WASHINGTON -- About 100 Toyota Motor Corp. dealers are flying to Washington today for a lobbying campaign on the eve of congressional hearings into the automaker’s safety problems.
The dealers plan to tell the representatives on the House investigating committees that Toyota’s recalls are not out of the ordinary compared with those of other automakers, said Tammy Darvish, a Toyota dealer in Silver Spring, Md., who is helping to organize the effort.
The dealers also plan to tell lawmakers how the Toyota recalls are proceeding, she said in an interview.
“It makes a big difference when Congress can hear firsthand from constituents how we’re handling the recalls,” Darvish said.
Separately, an Edmunds.com analysis released today shows inconsistencies in National Highway Traffic Safety Administration investigations.
The Chevrolet Cobalt was the subject of 1,157 complaints about its steering between 2005 and 2010 while the Toyota Corolla was the subject of 84 complaints about its steering, Edmunds.com said.
Both the Cobalt and the Corolla are under investigation by NHTSA for possible safety defects connected to their steering.
Darvish said today that the Toyota dealer lobbying effort, which starts today, will continue through Wednesday.
Among the lawmakers that the dealers have met with or plan to meet with are Steny Hoyer of Maryland, the No. 2 Democrat in the House; and Chris Van Hollen, also a Maryland Democrat, the sixth ranking House member, Darvish said.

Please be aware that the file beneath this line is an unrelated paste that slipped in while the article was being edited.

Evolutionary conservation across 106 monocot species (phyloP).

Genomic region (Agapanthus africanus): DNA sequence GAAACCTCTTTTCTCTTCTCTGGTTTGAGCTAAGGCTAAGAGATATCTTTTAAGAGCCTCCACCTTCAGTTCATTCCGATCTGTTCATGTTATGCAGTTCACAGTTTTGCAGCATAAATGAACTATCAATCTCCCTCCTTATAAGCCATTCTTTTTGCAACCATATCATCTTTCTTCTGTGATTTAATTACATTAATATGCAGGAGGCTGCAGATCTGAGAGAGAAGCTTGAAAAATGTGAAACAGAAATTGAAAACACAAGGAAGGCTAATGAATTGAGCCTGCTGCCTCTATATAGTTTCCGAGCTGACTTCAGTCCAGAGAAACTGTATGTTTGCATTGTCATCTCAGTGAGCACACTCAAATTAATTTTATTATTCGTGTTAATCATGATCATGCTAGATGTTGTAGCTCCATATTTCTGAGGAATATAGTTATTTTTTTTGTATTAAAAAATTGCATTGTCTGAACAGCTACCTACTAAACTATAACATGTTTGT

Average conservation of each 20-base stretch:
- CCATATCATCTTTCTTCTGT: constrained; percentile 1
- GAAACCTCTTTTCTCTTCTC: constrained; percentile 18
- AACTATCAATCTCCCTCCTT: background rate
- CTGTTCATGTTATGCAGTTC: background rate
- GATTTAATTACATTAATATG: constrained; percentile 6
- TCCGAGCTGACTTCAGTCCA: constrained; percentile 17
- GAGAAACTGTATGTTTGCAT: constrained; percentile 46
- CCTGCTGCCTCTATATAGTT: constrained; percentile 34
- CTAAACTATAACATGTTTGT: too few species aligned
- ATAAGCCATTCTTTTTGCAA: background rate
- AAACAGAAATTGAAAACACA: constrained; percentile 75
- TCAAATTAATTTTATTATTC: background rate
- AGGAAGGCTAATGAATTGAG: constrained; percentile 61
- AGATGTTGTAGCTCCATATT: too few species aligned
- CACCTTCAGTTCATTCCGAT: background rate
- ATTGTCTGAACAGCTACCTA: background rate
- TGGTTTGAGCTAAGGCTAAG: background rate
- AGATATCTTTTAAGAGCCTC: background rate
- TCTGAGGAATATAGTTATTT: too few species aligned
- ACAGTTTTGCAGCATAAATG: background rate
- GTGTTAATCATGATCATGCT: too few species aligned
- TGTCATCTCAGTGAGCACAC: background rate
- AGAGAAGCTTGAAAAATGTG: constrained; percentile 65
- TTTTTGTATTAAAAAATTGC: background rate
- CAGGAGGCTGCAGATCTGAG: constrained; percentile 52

Toyota has recalled about 6 million vehicles in the United States since October for unwanted acceleration linked to floormat interference and/or sticky gas pedals.
The House Energy and Commerce Committee is holding a hearing tomorrow at which Jim Lentz, president of Toyota Motor Sales U.S.A., is scheduled to testify.
The House Oversight and Government Reform Committee plans a hearing on Wednesday at which Akio Toyoda, president of Toyota Motor Corp., and Yoshi Inaba, COO of Toyota Motor North America, are scheduled to appear.
Darvish said she is acting in her capacity as a Toyota dealer and not as one of the leaders of the Committee to Restore Dealer Rights, a group of rejected General Motors Co. and Chrysler Group dealers.
She said the lobbying effort also is being led by Paul Atkinson, chairman of the Toyota national dealer council, and the American International Automobile Dealers Association.
National Automobile Dealers Association data show that there are 1,468 Toyota showrooms with about 73,000 employees, NADA spokesman Bailey Wood said.
As for the Edmunds.com research, the group said: “The complaints about the Cobalt’s steering are far more serious and more dangerous than are the complaints about the Corolla’s steering.”
In response to the Edmunds report, GM issued a statement saying customers “should have no concerns with driving their 2005-2009 Chevrolet Cobalts.”
“If the loss of power steering should occur, a warning lamp illuminates and there is a chime that sounds to inform the driver,” the statement said. “At highway speeds, there will be little change in the effort required to steer.
“At lower speeds the effort required to steer will increase, but the vehicle will still be controllable. GM is cooperating with NHTSA in its preliminary evaluation, which is the first step in an investigation. NHTSA will send questions that we will answer, then the preliminary evaluation will either be closed or advanced to an Engineering Analysis, which is the second stage of an investigation.”